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VIDEO: Vandals trash Langley Forest School

Partiers ‘knocked everything over that they could’ at non-profit outdoor school
Some of the damage caused by partiers who trashed the Langley Forest School over the March 20, 2021 weekend (Special to Langley Advance Times)

Some time between Friday night, March 19, and Sunday morning March 21, some people decided to use the outdoor classroom of the Langley Forest School in Williams Park for a party.

Later that day, Carol LaJeunesse, president of the school’s board of directors, and teacher Laureen Mahe-Klaassen were preparing to call out volunteers to help undo the damage.

“They basically went into our school and turned it upside down,” a frustrated Mahe-Klaasen told the Langley Advance Times.

“They knocked everything over that they could,” LaJeunesse remarked.

“Some of it will have to be repaired.”

Whoever was responsible left behind garbage that included discarded drinks and other evidence of a party.

“It’s emotionally devastating,” LaJeunesse commented.

“How do people do stuff like that, and not think about all the little kids?”

READ MORE: Forest school children learn by playing outdoors

The school’s mud kitchen, made from donated pallets and wood, was overturned.

A backpack rack, made from branches found in the forest or donated by families, was upended and damaged as well.

Several benches were flipped off their bases.

“We are an environmental stewardship school so we don’t buy new – mostly the staff and families work hard to source fallen trees to make table slabs and stool stumps, and items that are discarded,” LaJeunesse explained.

“The kids turn them into magical play spaces with their imaginations.”

In dollar terms, the damage is not that expensive, LaJeunesse estimated, but repairing the vandalism will take many hours.

Police are investigating.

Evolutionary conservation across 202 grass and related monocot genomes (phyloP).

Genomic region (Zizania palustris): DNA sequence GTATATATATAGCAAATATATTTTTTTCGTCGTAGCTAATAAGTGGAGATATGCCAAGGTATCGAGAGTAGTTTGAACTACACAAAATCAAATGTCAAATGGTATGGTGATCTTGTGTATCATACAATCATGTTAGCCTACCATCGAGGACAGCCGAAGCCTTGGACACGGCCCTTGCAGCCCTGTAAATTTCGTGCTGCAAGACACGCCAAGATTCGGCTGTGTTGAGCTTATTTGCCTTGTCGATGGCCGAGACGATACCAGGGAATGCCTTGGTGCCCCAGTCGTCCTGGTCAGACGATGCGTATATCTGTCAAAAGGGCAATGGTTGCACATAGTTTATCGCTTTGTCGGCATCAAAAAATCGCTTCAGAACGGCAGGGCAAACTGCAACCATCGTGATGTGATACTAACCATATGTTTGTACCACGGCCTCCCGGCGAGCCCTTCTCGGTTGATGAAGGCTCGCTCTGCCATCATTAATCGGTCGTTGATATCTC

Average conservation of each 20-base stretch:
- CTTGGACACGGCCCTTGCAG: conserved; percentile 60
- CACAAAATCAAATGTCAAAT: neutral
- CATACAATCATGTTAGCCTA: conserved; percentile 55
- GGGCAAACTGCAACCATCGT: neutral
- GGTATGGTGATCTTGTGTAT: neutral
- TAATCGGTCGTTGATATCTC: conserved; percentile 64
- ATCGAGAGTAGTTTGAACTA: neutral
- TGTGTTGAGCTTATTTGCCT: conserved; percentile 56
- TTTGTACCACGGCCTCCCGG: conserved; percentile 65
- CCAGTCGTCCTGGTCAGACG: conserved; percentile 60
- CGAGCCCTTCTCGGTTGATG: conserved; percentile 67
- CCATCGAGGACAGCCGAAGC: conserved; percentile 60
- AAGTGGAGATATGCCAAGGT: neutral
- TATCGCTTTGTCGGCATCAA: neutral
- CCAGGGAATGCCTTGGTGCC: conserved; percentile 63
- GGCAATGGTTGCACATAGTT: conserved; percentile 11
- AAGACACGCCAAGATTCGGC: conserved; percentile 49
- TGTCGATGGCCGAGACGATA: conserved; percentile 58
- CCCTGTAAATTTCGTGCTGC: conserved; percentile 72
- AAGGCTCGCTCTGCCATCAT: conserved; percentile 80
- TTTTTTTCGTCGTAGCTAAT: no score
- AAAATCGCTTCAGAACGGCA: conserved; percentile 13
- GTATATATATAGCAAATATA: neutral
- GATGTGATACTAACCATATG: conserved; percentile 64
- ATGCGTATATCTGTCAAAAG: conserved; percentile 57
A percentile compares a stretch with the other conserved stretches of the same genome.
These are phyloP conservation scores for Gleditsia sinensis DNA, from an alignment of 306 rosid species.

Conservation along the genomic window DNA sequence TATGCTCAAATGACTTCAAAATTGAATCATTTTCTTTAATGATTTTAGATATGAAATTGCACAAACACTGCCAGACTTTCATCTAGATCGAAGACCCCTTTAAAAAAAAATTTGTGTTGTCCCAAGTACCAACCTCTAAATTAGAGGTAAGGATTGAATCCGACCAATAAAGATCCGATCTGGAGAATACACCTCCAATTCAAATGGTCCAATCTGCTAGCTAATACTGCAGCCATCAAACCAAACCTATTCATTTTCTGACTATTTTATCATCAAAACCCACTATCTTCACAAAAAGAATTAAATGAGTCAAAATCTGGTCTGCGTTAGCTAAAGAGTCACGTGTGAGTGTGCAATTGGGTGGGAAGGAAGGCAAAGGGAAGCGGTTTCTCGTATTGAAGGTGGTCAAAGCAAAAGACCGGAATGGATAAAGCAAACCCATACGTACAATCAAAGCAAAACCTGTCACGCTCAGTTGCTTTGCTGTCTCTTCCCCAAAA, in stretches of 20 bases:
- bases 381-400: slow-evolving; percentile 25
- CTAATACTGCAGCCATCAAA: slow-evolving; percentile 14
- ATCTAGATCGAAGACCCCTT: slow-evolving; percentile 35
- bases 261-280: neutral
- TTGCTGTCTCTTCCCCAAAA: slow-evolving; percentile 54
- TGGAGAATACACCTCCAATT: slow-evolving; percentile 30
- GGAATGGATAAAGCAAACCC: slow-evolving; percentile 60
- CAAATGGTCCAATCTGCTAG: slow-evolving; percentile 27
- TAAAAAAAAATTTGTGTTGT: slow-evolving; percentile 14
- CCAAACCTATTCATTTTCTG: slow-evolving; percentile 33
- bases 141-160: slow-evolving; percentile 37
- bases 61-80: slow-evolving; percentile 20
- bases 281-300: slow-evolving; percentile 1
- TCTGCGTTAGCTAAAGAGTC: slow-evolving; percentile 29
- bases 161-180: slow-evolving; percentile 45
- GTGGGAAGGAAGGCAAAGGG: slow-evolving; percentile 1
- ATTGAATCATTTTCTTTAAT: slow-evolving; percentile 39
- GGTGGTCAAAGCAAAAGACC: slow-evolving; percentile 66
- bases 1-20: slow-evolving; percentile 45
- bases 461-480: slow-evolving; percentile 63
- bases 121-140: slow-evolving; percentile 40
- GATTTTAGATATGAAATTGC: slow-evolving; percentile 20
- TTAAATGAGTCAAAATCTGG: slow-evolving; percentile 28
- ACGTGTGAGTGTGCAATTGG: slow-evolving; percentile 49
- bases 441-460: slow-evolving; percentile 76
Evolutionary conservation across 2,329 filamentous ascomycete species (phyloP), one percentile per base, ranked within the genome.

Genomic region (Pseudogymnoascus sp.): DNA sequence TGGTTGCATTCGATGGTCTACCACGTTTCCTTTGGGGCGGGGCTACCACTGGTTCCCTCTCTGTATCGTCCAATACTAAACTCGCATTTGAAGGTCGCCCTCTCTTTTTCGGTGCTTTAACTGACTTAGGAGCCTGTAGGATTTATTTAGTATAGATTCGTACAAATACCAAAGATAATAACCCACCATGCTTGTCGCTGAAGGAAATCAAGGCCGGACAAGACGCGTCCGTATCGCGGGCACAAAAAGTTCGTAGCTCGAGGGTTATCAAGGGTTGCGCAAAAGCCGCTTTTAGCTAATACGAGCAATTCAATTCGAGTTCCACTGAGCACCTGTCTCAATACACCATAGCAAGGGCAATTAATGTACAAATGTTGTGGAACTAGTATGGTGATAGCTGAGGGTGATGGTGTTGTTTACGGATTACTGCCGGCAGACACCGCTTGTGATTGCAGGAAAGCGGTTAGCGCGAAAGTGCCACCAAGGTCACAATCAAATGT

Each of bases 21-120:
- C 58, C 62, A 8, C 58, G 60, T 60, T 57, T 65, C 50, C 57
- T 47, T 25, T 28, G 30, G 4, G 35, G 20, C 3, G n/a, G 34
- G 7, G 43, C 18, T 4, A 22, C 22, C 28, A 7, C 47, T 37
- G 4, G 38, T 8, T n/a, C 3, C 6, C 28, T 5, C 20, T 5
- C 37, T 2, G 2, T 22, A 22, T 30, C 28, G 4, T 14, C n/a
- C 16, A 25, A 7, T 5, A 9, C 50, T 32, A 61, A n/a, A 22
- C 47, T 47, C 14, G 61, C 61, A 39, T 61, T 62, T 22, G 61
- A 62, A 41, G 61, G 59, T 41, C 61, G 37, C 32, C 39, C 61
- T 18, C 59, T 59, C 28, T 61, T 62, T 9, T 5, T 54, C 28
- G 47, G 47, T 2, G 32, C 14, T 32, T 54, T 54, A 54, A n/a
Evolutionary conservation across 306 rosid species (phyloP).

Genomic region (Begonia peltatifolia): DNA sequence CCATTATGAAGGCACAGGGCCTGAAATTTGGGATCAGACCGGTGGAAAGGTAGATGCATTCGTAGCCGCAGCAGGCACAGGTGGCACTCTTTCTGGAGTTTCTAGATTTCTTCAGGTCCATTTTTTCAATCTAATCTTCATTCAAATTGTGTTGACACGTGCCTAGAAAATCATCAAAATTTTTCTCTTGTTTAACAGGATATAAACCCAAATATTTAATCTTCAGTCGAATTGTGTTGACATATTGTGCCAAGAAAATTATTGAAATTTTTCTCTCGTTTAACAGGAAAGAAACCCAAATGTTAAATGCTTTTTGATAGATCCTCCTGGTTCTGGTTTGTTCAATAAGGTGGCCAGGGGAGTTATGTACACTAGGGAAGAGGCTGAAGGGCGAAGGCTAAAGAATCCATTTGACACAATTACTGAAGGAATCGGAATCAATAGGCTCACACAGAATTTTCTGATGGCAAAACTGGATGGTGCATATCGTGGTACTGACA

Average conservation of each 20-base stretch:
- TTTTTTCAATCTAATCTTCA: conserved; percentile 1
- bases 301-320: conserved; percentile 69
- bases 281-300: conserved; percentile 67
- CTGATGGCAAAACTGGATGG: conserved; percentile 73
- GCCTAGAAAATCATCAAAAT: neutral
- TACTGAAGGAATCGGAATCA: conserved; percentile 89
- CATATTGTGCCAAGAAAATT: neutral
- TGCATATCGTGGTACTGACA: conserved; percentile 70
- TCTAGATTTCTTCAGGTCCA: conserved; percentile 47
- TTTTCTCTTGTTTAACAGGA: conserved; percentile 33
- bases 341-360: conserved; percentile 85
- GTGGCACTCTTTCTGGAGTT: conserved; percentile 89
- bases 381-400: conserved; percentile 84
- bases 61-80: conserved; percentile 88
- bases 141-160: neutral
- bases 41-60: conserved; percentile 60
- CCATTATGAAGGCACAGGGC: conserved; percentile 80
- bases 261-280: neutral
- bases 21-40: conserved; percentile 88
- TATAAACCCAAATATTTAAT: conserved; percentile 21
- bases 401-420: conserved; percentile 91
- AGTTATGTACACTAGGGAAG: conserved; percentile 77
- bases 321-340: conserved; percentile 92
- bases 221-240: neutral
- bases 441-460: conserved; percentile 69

The Langley Forest School program, tucked away in a corner of Williams Park, is a partnership between the children’s parents and the Township of Langley.

Children who take part in the non-profit “play-based school” spend almost the entire day outdoors learning about nature and the environment, with the teacher and the adults in the classroom acting as research assistants.

“Children are encouraged to self-regulate, choosing to eat when they’re hungry or add or remove clothing if uncomfortable,” the website explains. “Self-reliance and resilience are fostered.”

It is the first school of it’s kind in the Fraser Valley, operating five days a week for children ages three to five.

READ ALSO: Focus on environment at the Forest School

At the moment, 80 families have children attending the school.

The yurt at the centre of the learning area escaped serious damage, and so did the shed alongside the yurt that houses a composting toilet.

Anyone in a position to help replace or repair the wood fixtures is invited to contact the school through the website at or their Facebook page,

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Dan Ferguson

About the Author: Dan Ferguson

Best recognized for my resemblance to St. Nick, I’m the guy you’ll often see out at community events and happenings around town.
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